Thursday, November 21, 2013

Thriller Thursday - Calls Slain Woman His Runaway Wife


Calls Slain Woman His Runaway Wife

Mouquin Waiter Thinks He Identifies the Hudson Victim - Impossible, Says Dr. King.

More of the Body Found

Part of Leg Picked Up at Keansburg Fitted in Place - Floating Head Again Seen.

Casper Jianen of 303 West Thirty-third Street, a waiter at Mouquin's uptown restaurant, viewed at Volk's Morgue, Hoboken, N. J., yesterday parts of the dismembered body found in the Hudson, and said that he believed that the murdered woman was his wife, who deserted him in May, 1912.

Jianen had paid a previous visit to the Morgue last Tuesday and saw the birthmark on the left shoulder of the dead woman. He left uncertain whether to claim the body as that of his wife. Yesterday, however, after a more careful examination, he announced that he was positive this time that it was his wife's body.

Jianen said that his wife's mother had a similar birthmark and that her child, a six-year-old girl, had inherited the same blemish on the left shoulder. The girl, according to Jianen, was with his parents in Lorraine, France.
Jianen told the Hoboken authorities that he and his wife had been living together in Lorraine up to the time that she deserted him. He followed her to this country, he said, and found her living with a man in 104th Street. Jianen gave the name and address of the man to Lieut. Wood, a New York Headquarters detective, and it was learned last night that the man described by Jianen had departed on Tuesday of this week for Havana.

According to County Physician George W. King of Hudson County, the murdered woman could not have been Mrs. Jianen. He said the autopsy showed beyond a doubt that the woman had had no child before the one which was born within a few days of her death.

Detectives from Police Headquarters last night found the brother of the man described by Jianen as his wife's companion. He said:
"My brother left here on Tuesday for Havana on business, and his wife went with him. It is untrue that my brother enticed Jianen's wife away from him. My brother was married. His wife might have been claimed by Jianen as his, but I know nothing of that. I never heard that my brother's wife had a birthmark on her shoulder. At any rate, she was alive on Tuesday, for I saw her then when she started on the trip with my brother."

Jianen lived at 303 West Thirty-third Street in an Italian and French boarding-house kept by Charles Possas. Yesterday was Jianen's day off duty, and he did not return home in the evening. Possas gave a slightly different history of Jianen from that which the waiter had given to the Hoboken authorities.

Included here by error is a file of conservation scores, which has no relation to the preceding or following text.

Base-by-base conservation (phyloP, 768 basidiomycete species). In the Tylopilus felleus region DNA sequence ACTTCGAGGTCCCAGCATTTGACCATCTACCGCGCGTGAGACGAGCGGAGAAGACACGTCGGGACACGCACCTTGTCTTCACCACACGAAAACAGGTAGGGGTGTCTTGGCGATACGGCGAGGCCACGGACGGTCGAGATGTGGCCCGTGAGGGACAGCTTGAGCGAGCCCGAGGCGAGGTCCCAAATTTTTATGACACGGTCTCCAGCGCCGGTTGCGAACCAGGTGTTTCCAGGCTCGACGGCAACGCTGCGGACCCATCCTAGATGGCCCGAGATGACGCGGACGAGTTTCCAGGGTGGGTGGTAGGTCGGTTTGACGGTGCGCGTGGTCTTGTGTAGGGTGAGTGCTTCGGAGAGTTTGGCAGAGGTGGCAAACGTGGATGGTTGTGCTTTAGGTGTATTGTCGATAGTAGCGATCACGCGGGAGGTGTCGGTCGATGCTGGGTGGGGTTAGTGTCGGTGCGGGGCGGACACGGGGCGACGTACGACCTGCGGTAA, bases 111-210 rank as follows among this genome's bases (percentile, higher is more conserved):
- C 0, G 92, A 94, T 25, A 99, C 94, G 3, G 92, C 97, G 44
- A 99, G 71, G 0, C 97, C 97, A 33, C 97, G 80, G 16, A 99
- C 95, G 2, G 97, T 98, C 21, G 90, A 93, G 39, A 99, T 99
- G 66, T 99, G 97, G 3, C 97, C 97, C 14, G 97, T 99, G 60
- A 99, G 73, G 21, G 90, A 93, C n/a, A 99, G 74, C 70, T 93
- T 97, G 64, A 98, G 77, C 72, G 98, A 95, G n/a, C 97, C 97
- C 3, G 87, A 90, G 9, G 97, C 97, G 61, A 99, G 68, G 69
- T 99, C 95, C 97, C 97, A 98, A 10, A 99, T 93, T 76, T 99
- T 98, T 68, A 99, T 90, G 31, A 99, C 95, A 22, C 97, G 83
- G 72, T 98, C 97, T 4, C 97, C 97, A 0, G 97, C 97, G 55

"Jianen's wife," said Possas, "was a Spanish woman whom he met in this city. I have never seen her because she had left her husband when I first met him, five months ago.
"Jianen told us that he thought the woman was his wife when he saw a picture of the birthmark in the paper. Jianen was not sure about it though, because he said that his wife had other birthmarks which were not described."

County Physician King went in an automobile yesterday to Red Bank. N. J., carrying with him the hip joint of the torso now in the Hoboken Morgue. This was fitted to the section of the leg found on Wednesday at Keansburg, N. J., and taken to Coroner Fay's Morgue at Red Bank. Dr. King declared that the two parts came from the same body.

Miss Grace Cure, 17 years old, the daughter of Frank Cure of 252 Prospect Avenue, Bayonne, N. J., reported yesterday that, while she was in a row boat on Tuesday close to Constable Hook, N. J., she had seen the head of a woman floating past the boat on the outgoing tide. It is believed to have been the same section of a skull which was seen last Thursday floating in the bay near Tottenville, S. I.

Lucy Smedes, the 19-year-old girl of Keyport, N. J., who has been missing from her home since June 17, telegraphed yesterday to her parents in Keyport that she was working in Kingston, N. J. Friends of the girl had feared that she might be the murdered woman.

Calls Slain Woman His Runaway Wife, The New York Times, 12 September 1913.